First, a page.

Targeting therapy to anticipated phenotype, based on autoantibody profile, in early amyopathic dermatomyositis. A case report.
Dr Karl Kavanagh, Dr Laura Durcan
Beaumont Hospital, Dublin
An emerging body of evidence supports the stratification of therapies in dermatomyositis according to phenotype and antibody subtype. Here we describe the novel case of very early interstitial lung disease associated with classic MDA5 subtype dermatomyositis and our therapeutic approach.
A 22 year old male with a past history of type 1 diabetes presented with an erythematous rash across the dorsum of his hands, digital swelling and generalised, mild, early morning stiffness.
His hands were diffusely swollen with small ulcers at the tips of multiple digits. His rash was scaly and worst across his knuckles associated with ulceration. His face demonstrated a similar erythematous scaly rash along the hair line with erythema of the scalp and at the nape of the neck. His CK was normal as were inflammatory markers. The differential was of dermatomyositis with prominent cutaneous involvement or perhaps psoriasis given the scale and question of dactylitis. He was commenced on methotrexate and a tapering dose of steroids.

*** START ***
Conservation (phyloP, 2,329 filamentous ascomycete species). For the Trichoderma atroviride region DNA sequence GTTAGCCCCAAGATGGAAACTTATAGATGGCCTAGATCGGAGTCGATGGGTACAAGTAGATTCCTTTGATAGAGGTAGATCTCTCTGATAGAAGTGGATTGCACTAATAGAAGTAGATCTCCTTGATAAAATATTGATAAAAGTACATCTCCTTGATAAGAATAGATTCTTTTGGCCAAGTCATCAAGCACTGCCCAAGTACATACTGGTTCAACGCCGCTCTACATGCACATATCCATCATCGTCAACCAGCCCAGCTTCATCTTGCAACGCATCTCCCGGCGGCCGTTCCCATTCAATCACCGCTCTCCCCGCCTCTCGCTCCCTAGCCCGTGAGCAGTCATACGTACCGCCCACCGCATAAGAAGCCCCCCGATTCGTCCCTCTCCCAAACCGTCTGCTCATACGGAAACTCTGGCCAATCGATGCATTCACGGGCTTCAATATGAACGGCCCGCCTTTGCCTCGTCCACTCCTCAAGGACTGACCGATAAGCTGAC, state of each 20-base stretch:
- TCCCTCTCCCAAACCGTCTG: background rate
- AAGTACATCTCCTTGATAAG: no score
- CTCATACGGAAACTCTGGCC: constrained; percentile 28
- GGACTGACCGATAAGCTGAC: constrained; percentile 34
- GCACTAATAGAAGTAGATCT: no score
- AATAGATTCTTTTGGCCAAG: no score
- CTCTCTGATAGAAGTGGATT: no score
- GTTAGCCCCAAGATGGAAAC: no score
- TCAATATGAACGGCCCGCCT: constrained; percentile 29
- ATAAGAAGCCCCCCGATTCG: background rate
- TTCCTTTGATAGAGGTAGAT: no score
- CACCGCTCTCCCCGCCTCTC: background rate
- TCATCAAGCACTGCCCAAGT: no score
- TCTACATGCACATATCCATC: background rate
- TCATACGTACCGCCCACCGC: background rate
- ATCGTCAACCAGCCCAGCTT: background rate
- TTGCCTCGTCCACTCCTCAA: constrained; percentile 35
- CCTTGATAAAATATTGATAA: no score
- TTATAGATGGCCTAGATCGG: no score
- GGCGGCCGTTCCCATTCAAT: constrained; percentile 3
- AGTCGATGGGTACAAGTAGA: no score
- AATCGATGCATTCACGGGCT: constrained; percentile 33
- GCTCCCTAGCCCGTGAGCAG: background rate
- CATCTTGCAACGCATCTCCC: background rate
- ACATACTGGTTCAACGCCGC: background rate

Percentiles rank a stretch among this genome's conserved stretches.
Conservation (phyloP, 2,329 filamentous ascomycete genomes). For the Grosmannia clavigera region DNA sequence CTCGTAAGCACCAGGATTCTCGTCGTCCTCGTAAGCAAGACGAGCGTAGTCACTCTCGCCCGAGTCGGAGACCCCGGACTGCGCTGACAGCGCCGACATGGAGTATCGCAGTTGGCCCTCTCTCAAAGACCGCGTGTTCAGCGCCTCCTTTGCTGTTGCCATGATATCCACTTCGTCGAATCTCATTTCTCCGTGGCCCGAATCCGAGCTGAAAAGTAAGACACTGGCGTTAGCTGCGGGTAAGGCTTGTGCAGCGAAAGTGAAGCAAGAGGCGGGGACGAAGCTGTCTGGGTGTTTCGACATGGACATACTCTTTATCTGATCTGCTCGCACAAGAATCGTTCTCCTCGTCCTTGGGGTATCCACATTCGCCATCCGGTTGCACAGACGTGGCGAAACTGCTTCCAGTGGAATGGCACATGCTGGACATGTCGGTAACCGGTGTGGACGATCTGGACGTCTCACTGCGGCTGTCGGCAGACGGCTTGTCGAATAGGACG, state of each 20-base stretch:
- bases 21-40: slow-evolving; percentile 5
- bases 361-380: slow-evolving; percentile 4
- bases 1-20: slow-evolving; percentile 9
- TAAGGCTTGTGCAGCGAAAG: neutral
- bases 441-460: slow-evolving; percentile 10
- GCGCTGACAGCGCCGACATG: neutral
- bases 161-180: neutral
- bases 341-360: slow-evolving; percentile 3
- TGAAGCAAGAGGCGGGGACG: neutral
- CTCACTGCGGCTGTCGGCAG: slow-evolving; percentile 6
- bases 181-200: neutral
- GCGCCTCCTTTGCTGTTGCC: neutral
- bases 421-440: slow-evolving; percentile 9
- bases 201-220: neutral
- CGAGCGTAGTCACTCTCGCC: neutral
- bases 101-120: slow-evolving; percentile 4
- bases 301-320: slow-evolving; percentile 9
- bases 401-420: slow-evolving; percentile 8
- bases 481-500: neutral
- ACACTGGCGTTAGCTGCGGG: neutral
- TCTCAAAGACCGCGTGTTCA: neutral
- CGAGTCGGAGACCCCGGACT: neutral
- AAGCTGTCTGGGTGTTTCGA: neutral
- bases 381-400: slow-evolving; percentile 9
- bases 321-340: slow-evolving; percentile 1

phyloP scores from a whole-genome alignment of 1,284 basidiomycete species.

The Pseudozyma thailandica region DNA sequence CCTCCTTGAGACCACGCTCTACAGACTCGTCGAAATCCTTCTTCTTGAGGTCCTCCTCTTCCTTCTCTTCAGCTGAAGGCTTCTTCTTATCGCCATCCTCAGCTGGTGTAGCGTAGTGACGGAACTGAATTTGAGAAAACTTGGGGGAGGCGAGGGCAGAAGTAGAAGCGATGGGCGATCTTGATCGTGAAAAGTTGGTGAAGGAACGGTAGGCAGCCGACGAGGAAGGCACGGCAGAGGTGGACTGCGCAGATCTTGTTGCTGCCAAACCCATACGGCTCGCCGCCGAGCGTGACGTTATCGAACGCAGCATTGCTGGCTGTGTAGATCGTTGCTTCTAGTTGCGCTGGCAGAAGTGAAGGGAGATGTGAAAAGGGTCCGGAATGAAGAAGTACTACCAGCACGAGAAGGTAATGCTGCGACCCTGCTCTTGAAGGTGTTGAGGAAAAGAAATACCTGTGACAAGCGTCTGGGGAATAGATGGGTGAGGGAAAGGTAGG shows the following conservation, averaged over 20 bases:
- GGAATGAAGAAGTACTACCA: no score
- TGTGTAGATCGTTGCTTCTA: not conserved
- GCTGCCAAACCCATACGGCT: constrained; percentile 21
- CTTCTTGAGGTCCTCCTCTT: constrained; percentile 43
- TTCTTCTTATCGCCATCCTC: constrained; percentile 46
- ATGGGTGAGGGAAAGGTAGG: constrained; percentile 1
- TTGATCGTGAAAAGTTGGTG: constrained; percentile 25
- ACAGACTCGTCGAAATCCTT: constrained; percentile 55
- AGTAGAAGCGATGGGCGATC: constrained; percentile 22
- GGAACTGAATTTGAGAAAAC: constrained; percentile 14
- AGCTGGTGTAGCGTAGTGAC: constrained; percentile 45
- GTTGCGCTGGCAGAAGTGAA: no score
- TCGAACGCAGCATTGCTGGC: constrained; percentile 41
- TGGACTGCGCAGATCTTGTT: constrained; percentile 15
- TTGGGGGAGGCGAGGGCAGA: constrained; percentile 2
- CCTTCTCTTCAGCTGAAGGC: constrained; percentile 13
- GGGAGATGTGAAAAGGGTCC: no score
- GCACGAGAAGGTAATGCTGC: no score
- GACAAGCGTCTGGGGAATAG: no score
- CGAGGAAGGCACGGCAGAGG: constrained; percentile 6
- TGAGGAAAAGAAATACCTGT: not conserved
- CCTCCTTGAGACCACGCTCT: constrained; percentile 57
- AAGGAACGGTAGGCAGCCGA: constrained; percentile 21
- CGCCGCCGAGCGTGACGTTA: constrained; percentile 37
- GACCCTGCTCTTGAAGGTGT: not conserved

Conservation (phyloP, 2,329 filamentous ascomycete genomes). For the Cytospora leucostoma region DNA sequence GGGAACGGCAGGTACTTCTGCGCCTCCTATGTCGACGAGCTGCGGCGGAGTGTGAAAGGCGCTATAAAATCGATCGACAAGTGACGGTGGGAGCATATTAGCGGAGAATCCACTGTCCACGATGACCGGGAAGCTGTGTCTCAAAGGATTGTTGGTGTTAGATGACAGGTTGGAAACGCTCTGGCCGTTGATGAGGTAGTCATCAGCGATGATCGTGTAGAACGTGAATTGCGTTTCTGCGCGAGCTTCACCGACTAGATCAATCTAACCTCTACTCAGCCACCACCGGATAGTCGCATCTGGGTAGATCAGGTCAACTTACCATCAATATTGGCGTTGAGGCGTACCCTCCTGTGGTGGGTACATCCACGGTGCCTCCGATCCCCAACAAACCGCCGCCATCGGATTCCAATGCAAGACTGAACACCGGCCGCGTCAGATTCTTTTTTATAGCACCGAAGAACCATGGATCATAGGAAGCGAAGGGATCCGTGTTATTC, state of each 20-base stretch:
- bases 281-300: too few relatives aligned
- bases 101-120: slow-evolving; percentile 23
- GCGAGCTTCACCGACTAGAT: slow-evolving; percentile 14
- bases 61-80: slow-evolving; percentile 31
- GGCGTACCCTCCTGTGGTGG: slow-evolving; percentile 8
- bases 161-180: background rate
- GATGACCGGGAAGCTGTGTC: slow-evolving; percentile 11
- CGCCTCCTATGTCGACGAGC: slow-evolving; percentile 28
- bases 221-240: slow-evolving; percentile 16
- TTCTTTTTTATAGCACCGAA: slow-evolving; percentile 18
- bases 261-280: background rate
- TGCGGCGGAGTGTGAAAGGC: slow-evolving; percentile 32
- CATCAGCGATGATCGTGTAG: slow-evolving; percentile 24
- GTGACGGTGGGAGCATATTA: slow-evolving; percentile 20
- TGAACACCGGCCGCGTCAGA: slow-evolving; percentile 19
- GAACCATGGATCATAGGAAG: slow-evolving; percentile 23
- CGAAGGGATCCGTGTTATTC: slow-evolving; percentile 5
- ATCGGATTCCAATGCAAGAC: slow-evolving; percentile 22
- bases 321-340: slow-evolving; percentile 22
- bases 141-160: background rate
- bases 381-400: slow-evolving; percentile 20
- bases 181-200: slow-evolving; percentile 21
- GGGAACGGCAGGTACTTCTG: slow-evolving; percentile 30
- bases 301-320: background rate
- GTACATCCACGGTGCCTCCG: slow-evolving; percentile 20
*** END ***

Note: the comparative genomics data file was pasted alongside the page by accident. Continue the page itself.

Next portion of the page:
Investigations demonstrated positive Ro and Ro-52 antibodies with marginally low C4. An MRI of his thigh demonstrated some mild muscle oedema in the vastus lateralis which was nonspecific, EMG and muscle biopsy were normal. Pulmonary function testing demonstrated a slightly decreased DLCO (86%) with normal volumes. A CT thorax showed subtle subpleural and peribronchovascular groundglass change in the costophrenic regions which persisted on prone views. This was suggestive of early interstitial lung disease.
Given his antibody subtype ( Ro 52/MDA5 ) which is known to associated with a severe spectrum of amyopathic dermatomyositis with cutaneous ulceration with prominent pulmonary involvement and high mortality, we changed him to Mycophenolate Mofetil and worked him up for Rituximab.
Dermatomyositis associated with MDA5 positivity is characterised by prominent cutaneous findings, including in particular cutaneous ulceration and calcification and intersitisial lung disease. Given the severity of the lung disease described in this disease subtype and the associated mortality we proceeded with aggressive immunosuppression despite mild pulmonary involvement. At the time of this case the patient has had almost complete resolution of his cutaneous disease and follow up imaging is pending.